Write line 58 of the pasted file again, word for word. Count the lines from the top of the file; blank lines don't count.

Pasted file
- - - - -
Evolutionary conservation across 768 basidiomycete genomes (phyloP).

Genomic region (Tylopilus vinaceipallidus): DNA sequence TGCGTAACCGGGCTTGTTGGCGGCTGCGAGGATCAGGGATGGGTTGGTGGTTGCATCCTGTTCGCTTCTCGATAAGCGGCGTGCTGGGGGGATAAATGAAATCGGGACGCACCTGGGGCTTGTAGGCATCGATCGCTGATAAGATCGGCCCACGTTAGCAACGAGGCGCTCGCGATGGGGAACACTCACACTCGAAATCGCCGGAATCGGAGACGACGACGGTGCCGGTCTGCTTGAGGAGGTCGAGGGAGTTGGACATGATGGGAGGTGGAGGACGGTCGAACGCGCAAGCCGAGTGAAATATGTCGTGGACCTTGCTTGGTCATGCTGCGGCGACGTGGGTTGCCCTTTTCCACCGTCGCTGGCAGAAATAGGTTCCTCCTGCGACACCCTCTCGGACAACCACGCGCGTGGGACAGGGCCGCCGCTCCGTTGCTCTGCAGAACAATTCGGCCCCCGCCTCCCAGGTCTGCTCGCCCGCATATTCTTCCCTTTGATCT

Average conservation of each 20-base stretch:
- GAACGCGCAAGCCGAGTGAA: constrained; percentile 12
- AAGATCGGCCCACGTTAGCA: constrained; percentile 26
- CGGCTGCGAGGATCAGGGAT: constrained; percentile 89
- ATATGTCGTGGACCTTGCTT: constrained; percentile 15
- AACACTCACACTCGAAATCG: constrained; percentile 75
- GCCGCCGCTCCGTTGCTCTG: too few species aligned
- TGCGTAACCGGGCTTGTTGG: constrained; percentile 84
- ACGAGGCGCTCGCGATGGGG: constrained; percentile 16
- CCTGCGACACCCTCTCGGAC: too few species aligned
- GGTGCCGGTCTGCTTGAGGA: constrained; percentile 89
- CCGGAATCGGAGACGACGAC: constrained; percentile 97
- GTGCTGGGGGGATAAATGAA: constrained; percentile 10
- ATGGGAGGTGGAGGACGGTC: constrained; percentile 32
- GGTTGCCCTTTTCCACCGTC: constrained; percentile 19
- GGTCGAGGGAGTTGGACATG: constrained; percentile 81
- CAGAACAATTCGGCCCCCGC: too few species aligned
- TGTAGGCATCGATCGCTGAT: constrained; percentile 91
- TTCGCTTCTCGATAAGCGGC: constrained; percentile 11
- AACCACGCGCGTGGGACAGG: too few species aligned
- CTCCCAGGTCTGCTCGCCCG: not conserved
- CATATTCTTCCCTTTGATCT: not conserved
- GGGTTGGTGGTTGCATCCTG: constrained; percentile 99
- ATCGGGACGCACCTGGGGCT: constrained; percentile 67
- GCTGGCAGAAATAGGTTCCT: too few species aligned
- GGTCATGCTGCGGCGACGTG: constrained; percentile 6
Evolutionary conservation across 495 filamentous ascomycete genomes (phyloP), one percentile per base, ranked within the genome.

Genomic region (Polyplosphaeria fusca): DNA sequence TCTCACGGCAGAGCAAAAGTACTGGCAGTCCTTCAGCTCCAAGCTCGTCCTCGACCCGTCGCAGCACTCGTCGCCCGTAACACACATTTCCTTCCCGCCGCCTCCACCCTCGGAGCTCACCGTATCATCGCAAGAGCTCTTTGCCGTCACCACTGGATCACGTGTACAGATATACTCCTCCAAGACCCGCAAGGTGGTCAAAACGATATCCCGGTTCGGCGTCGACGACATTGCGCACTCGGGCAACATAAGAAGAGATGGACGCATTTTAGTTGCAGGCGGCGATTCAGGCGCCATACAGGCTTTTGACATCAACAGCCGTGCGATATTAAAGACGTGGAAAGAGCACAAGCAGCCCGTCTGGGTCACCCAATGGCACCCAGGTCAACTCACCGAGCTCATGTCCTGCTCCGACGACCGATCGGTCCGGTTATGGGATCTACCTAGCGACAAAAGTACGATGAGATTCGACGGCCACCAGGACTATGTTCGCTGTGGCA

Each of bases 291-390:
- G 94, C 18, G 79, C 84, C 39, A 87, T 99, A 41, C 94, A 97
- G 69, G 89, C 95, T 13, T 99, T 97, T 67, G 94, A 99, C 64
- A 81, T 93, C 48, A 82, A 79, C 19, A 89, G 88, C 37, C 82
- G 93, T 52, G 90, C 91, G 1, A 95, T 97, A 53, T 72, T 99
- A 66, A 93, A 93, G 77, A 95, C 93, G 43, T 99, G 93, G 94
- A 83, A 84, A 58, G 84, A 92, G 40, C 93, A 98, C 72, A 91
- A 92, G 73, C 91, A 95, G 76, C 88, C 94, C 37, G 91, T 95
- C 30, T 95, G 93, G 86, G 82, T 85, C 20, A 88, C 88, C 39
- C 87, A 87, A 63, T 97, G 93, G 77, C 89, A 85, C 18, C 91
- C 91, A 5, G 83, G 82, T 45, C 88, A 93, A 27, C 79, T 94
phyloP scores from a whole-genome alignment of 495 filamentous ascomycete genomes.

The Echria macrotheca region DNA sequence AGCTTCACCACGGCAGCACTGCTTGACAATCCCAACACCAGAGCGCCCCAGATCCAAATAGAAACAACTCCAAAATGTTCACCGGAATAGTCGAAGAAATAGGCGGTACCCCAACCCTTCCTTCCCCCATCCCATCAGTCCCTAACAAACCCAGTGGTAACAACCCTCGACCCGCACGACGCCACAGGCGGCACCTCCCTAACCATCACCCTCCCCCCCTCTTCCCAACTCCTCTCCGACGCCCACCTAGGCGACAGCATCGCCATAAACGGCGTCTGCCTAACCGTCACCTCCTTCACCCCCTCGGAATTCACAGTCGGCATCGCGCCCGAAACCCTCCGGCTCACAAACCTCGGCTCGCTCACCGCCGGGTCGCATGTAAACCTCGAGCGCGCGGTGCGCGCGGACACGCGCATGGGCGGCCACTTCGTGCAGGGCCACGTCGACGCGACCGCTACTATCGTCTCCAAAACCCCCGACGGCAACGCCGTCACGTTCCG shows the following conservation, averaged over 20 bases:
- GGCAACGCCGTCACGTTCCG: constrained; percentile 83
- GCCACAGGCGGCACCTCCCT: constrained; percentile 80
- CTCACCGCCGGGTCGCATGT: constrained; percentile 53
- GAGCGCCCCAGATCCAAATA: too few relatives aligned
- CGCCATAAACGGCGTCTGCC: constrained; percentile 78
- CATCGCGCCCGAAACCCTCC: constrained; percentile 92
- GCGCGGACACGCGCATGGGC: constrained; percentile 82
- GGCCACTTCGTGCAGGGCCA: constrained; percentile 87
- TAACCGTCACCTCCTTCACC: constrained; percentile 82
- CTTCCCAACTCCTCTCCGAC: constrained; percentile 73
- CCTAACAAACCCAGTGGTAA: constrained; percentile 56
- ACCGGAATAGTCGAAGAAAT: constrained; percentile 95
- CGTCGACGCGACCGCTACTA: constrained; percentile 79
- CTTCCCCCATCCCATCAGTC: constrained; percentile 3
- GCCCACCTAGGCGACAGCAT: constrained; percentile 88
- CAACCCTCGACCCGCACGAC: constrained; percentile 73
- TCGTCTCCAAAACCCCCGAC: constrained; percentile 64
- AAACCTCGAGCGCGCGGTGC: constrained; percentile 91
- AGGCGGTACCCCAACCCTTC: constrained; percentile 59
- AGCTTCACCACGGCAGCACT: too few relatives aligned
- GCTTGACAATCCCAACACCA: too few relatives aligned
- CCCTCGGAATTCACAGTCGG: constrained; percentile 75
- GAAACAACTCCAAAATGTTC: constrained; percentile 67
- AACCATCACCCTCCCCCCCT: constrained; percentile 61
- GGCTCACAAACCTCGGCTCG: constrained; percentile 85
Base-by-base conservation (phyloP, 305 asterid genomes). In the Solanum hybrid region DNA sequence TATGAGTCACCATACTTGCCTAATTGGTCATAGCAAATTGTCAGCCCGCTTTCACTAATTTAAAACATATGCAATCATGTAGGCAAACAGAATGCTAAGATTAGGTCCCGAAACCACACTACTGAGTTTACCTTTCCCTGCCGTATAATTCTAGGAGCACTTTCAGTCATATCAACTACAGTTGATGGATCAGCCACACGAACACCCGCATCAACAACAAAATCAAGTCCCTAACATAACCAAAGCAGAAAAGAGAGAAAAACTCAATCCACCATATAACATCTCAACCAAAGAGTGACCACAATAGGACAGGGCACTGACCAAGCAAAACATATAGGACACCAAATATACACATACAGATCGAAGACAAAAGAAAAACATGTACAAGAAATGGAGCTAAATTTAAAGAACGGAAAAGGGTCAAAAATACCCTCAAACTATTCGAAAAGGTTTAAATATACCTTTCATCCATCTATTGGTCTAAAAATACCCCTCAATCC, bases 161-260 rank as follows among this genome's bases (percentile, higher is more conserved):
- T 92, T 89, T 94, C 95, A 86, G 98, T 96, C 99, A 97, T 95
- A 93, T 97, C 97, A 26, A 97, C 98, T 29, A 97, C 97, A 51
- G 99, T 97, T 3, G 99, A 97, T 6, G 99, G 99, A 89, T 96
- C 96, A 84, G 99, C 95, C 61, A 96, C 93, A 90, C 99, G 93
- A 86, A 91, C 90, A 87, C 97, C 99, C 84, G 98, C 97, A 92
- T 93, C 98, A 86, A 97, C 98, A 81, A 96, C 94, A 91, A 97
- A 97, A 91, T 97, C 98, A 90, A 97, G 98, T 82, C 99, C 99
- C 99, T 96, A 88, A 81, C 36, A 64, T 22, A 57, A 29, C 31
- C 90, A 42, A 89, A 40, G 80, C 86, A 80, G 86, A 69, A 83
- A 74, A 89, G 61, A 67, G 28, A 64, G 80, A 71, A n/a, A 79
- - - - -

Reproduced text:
- GCCCACCTAGGCGACAGCAT: constrained; percentile 88